Living in Light of the Second Coming
Note: This is a guest post by MCBC member Nathan Finn. This post was first published by the Baptist Press on July 6, 2021 and can be accessed here.
Christians have been debating the finer points of eschatology, or the “end times,” since at least the second century. Are God’s Old Testament promises to Israel about the land fulfilled literally or figuratively or some combination of the two? What is the nature of the millennium and when does it occur in God’s divine timeline? Is the rapture an aspect of the Second Coming or is it a separate event? How much continuity exists between the present created order and the new heavens and new earth?
Like other Christians, Southern Baptists disagree among ourselves about these questions and others. While we are committed to the belief that Scripture is inspired, authoritative, inerrant and sufficient, we also recognize that some of these ancient debates will not be fully settled until the next life. We will all be set straight by then!
Despite honest disagreements among Southern Baptists, we do enjoy a consensus on the most important aspects of eschatology. The Baptist Faith and Message (2000) summarizes our commonly held beliefs about the end times:
God, in His own time and in His own way, will bring the world to its appropriate end. According to His promise, Jesus Christ will return personally and visibly in glory to the earth; the dead will be raised; and Christ will judge all men in righteousness. The unrighteous will be consigned to Hell, the place of everlasting punishment. The righteous in their resurrected and glorified bodies will receive their reward and will dwell forever in Heaven with the Lord.
God is in control. Jesus is coming back. Every human being will be judged. Heaven and hell are real, and their respective blessings and punishments are eternal. These wonderful truths ought to dramatically affect the way we live. Rather than going about our lives as if this present age is all that matters, we ought to live in light of the Second Coming. According to Scripture, this entails at least two priorities.
First, living in light of the Second Coming means pursuing holiness. Peter ties our pursuit of holiness to God’s promises and the return of Jesus Christ:
13 Therefore, with your minds ready for action, be sober-minded and set your hope completely on the grace to be brought to you at the revelation of Jesus Christ. 14 As obedient children, do not be conformed to the desires of your former ignorance. 15 But as the one who called you is holy, you also are to be holy in all your conduct; 16 for it is written, Be holy, because I am holy (1 Peter 1:13-16).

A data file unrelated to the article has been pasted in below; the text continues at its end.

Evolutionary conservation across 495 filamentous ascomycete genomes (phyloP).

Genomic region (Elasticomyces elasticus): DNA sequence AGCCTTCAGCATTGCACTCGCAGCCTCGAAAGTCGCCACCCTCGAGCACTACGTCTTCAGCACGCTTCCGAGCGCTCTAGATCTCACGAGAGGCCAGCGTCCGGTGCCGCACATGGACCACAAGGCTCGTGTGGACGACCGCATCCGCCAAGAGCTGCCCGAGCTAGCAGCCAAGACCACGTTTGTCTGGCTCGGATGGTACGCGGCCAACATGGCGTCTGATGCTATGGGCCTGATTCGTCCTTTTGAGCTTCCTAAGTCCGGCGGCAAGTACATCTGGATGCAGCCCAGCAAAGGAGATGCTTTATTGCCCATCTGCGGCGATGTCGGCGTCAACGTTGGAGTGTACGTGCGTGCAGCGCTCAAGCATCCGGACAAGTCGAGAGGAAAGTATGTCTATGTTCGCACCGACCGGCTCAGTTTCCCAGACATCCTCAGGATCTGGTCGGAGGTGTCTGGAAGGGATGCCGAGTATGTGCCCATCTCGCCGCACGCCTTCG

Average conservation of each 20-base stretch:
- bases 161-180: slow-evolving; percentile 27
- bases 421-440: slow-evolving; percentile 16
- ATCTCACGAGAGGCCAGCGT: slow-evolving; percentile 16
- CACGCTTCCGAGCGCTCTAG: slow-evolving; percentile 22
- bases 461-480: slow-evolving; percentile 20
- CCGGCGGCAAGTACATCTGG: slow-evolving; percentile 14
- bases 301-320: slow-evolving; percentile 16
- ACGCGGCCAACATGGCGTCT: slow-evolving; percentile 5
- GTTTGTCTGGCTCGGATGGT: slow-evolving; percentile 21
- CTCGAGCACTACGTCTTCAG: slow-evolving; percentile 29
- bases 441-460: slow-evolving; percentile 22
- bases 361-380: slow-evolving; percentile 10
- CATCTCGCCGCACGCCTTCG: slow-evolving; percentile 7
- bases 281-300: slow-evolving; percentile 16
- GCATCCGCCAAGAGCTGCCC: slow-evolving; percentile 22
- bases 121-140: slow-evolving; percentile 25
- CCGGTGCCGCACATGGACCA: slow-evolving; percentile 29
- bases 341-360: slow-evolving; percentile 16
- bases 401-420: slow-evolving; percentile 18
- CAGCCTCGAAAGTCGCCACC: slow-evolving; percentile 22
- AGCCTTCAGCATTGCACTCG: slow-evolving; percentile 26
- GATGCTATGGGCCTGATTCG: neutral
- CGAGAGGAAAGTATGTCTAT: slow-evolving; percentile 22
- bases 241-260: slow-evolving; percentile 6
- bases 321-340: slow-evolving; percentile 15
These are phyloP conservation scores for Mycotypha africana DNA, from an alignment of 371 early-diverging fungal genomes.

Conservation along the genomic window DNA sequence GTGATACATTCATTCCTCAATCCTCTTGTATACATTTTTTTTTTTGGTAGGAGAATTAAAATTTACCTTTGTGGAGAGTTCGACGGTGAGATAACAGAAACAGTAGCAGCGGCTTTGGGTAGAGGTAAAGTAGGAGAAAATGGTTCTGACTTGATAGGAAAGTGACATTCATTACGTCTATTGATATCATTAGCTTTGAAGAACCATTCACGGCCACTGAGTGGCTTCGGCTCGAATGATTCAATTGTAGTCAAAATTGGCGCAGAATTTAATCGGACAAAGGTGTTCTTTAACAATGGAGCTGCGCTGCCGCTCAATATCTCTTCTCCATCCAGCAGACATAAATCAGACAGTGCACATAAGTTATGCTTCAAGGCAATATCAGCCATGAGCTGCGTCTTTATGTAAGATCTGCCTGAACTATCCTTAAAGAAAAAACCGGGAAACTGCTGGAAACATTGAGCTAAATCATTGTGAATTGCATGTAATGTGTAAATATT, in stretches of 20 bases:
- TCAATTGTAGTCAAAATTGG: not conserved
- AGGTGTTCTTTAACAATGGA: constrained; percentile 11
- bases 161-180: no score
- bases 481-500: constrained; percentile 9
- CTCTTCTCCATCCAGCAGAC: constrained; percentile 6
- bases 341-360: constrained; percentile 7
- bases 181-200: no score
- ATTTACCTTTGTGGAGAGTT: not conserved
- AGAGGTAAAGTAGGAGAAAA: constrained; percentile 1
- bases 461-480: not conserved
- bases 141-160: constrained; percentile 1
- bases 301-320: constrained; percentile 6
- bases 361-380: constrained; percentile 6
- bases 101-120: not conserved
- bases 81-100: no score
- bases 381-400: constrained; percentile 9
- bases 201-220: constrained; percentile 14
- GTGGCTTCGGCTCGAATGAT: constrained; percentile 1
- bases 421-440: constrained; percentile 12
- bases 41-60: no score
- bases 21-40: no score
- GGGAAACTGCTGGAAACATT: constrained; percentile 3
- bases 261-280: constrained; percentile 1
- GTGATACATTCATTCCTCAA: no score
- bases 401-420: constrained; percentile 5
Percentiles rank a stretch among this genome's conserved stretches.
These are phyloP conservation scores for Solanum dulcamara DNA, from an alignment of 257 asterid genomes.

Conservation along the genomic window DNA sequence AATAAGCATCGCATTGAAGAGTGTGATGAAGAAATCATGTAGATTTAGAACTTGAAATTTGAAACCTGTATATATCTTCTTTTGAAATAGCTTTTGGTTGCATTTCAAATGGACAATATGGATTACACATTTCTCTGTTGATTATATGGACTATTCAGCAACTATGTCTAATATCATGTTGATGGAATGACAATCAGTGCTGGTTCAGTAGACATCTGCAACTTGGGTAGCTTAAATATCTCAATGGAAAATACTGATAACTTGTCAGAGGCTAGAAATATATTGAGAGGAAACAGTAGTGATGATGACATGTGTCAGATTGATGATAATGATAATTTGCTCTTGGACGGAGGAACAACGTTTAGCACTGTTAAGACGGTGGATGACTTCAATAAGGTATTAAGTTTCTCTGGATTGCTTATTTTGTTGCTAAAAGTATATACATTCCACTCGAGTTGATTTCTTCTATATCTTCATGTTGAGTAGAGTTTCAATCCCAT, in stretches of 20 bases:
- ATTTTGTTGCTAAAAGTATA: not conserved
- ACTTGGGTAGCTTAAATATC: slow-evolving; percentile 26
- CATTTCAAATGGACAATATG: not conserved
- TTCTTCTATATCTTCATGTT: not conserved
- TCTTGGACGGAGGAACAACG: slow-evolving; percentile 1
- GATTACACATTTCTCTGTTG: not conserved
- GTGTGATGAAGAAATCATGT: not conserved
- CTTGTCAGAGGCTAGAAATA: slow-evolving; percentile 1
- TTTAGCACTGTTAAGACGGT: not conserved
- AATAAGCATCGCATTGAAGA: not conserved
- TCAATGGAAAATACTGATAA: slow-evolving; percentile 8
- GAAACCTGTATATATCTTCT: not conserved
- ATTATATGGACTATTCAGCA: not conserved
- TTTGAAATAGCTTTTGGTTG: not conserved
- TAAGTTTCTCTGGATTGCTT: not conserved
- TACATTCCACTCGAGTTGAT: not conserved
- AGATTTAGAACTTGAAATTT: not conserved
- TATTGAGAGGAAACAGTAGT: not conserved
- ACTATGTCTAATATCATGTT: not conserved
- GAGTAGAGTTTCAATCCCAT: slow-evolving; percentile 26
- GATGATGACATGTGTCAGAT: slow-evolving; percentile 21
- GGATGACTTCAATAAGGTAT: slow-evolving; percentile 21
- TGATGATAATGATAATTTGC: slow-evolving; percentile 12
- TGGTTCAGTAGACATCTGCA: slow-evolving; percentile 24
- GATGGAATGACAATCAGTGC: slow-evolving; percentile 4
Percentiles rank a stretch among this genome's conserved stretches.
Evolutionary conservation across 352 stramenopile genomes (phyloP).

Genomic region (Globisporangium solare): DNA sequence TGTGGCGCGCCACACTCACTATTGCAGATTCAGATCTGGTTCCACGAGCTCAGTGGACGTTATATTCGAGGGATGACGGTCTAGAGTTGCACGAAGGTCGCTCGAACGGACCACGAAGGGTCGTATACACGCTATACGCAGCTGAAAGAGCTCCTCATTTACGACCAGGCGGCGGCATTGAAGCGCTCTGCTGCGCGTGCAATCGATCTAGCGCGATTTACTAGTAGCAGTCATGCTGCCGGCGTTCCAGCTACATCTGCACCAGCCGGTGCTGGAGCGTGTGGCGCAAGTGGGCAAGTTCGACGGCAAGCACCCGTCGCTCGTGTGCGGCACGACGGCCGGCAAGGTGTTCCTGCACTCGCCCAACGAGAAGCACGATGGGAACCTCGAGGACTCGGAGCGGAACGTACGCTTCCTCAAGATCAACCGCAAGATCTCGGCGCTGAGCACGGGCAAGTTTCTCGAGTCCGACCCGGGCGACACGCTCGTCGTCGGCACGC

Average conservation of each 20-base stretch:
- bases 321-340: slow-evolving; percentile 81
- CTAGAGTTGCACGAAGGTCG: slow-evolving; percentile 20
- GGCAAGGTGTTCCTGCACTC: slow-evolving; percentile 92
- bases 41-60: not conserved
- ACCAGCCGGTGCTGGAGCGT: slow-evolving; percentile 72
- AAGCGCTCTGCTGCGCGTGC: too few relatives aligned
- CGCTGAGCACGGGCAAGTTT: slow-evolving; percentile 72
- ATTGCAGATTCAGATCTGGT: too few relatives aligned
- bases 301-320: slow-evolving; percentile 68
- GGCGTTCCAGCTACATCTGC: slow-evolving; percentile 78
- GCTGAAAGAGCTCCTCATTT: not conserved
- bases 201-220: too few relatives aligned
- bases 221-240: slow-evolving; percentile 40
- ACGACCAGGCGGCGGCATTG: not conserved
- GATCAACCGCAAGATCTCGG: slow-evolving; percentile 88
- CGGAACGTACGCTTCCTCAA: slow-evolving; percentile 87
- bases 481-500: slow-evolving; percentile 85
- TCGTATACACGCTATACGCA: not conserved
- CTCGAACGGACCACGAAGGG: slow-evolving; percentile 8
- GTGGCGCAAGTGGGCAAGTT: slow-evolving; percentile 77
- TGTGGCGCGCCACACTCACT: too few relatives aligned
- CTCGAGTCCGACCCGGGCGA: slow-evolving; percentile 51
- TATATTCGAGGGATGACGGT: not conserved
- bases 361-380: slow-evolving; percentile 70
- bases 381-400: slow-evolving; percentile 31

God has called us to be holy. This holy calling is rooted in God’s own perfectly holy character. As His spiritual children, our lives have been transformed and our priorities are different from when we were lost. Paul says it this way: “Therefore, if anyone is in Christ, he is a new creation; the old has passed away, and see, the new has come!” (2 Corinthians 5:17).
Living in light of the Second Coming also means being urgent in evangelism and missions. In Matthew 24, Jesus teaches His disciples about some key elements of the end times. In verse 14, He says “This good news of the kingdom will be proclaimed in all the world as a testimony to all nations, and then the end will come.” A bit later, in verses 30-31, Jesus makes clear that the end that will come includes the coming of the Son of Man, or His Second Coming.
Jesus promises that He will return, but until then we spread His fame among the nations. In these verses, He promises the success of the Great Commission that He commands later on in Matthew 28:18-20. We take the Gospel to the whole world. After that, Jesus returns. He isn’t suggesting that we can hasten the timing of His return based upon our evangelistic efforts, but rather that we should be urgent in proclaiming the Good News to all people because He will return one day to finish His saving work.
When we think about the return of Christ, our first instincts shouldn’t be to break out the prophecy charts or start a debate in our small group. Instead, our response should be to pursue holiness and share the Good News with those who do not yet believe. All Christians are called both to own God’s call to holiness and to obey Christ’s command to spread the Gospel here, there, and everywhere. This is what it means to live in light of the Second Coming.
Come quickly, Lord Jesus. And may you find us faithful on that day.
Nathan Finn serves as Provost and Dean of the Faculty at North Greenville University and is a member of Mountain Creek Baptist Church.